What the Recent Stock Market Craziness Means For You

I wanted to share my thoughts given the craziness in the stock market over the past week and hopefully provide some perspective which the press fails to report. Let's look at the market drop from some other angles:


Almost all of your portfolios have bonds in them. When you hear news that stocks are down remember that stocks only represent a piece of your portfolio. Further, if stocks are down, most likely bonds are up. This holds true during the past week -- bonds have been up.


The stock market is up 8.59% as measured by the S&P 500 over the past 12-months (as of 8/4/11). So, while it's true that stocks have been beat up over the past week, they are still in positive territory for the past 12-months. Year-to-date the stock market is down 3.50%. Longer term the stock market is up significantly. Since March 9, 2009, just about two and a half years ago, the stock market is up 86.31%. Thus, even though the market is down recently it is up significantly over the past two and a half years.


By comparison, our portfolios that are comprised of 50% stocks and 50% bonds are up 8.29% over the past 12-months, and are up 0.53% year-to-date. Longer term our 50/50 mix portfolios are up 54.49% since March 9, 2009.


It's funny, if I were to ask you how to make money in stocks you'd likely say, "buy low and sell high." However, while this is easy to say it's very counterintuitive. If you buy low you are buying something that is down in price, that nobody wants, that CNBC is saying is awful. Buying low is buying stocks now. Buying high is buying gold now. The average person buys high once an investment has gone up in value and the investor feels good. They generally sell after an investment drops and the individual feels bad. Of course, this is the opposite of what they should do. This emotional investing is the ticket to poor returns.


A good way to take advantage of the recent stock market drop is to rebalance your portfolio. Since stocks have done poorly recently your stock allocation may be lower and your bond allocation may be higher than the targets we've set. For example, a portfolio that was 50% stocks and 50% bonds in January may be 45% stocks and 55% bonds now. My recommendation is to rebalance. This means, in this example, to sell 5% of the bond portfolio and add the money to the stock portfolio, bringing the portfolio back to the target weighting of 50/50. Please let me know if you would like to rebalance your portfolio.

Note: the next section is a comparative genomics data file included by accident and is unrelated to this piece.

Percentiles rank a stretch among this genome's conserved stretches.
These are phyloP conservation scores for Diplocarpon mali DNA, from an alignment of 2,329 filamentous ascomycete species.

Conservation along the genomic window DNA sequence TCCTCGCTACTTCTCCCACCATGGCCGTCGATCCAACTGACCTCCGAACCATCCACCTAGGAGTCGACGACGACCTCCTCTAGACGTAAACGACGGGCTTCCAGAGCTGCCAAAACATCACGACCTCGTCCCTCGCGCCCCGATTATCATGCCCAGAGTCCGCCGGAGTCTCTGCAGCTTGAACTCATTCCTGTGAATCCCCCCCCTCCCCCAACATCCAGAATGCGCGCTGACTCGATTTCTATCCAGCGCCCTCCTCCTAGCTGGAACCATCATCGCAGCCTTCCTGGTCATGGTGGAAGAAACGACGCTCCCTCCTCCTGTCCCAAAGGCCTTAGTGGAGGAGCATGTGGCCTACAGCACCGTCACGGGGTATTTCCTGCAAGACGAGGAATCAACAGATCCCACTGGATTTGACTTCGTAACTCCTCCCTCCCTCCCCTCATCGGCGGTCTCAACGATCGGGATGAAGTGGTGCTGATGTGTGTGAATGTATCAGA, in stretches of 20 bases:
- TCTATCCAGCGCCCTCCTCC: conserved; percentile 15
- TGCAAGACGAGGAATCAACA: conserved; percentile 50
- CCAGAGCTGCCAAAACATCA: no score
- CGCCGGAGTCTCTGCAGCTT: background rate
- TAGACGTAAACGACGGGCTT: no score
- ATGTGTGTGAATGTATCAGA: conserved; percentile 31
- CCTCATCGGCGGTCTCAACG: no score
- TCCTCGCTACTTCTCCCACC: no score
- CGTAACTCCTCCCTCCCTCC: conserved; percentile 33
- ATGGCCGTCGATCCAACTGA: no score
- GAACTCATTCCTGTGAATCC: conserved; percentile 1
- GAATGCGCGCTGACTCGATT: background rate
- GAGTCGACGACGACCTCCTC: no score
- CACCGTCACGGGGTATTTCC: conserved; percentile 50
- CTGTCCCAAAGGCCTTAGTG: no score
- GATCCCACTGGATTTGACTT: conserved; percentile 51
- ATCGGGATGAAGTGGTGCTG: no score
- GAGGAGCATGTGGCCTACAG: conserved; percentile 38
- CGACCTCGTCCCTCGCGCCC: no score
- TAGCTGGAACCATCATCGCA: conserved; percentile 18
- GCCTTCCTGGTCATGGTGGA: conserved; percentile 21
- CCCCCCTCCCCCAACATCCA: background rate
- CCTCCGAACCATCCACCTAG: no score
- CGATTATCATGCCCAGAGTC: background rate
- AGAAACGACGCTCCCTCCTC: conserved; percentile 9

We typically position portfolios using a bucket strategy. "Bucket One" consists of the money you'll spend in the next year or two. This money is in money markets or equivalents. "Bucket Two" consist of money that will be spent in years three to ten years. This is our bond money. "Bucket Three" contains the money that won't be spent for ten years or more. With this methodology the money you have invested in stocks is money that we won't begin spending for ten years. This means that if there is a stock market drop we have ten years to rebound. Time is on our side.


Do you think Apple will be profitable over the next 1-3 years? In other words, do you think Apple will sell ipads, ipods, iphones, and computers? If the answer is yes and they are profitable, their stock will likely increase. Stock prices, while swayed by the noise of recent events, eventually reflect their true value based on a company's profitability/earnings. I believe companies will figure out a way to be profitable even given the current craziness. If this is true then stock values will go up.


The most expensive words on Wall Street are, "This time it's different." When we have stock market drops people - even the pros on Wall Street - tend to let their emotions get the best of them, and begin to believe that this market drop is different from previous market drops. We have always rebounded from stock market losses. Corporations have figured out a way to be profitable even when economic conditions have seemed insurmountable. I believe that this will continue to be the case. I believe that capitalism works and will continue to do so. If this is the case, then stocks will increase over time.


As you might expect by now, I am bullish on the long-term, and believe that the best action to take right now it to stay the course.

I hope this was helpful as you battle the negative sentiment created by illogical volatility and sensational news reporting.

About the author

Lon Jefferies, CFP®, MBA

Lon Jefferies is an investment advisor representative with Net Worth Advisory Group, a fee-only financial planning firm in Salt Lake City, Utah. He is a Certified Financial Planner (CFP®) and a member of the National Association of Personal Financial Advisors (NAPFA). He possesses an MBA and bachelor's degrees in Finance and Marketing from the University of Utah. Lon writes articles for local magazines such as Utah CEO, Business Connect and Utah Business Magazine, and he consistently contributes articles to online magazines such as FIGuide.com and FILife.com (by The Wall Street Journal). Additionally, Lon is an expert author at EzineArticles.com. Lon has been quoted nationally in publications such as the NY Times and Investment News.

Lon can be contacted at (801) 566-0740 or lon@networthadvice.com. Learn more about Net Worth Advisory Group at http://networthadvice.com and visit Lon's blog at http://www.utahfinancialadvisor.blogspot.com.

One Comment

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  • This country has come back from everything thrown at it.
    Why dont these big money men realize this and stand up for
    their country and not run scared when something happens. If
    our economy or the worlds goes belly up they wont have any
    money anyhow. Buy stock dont sell it.

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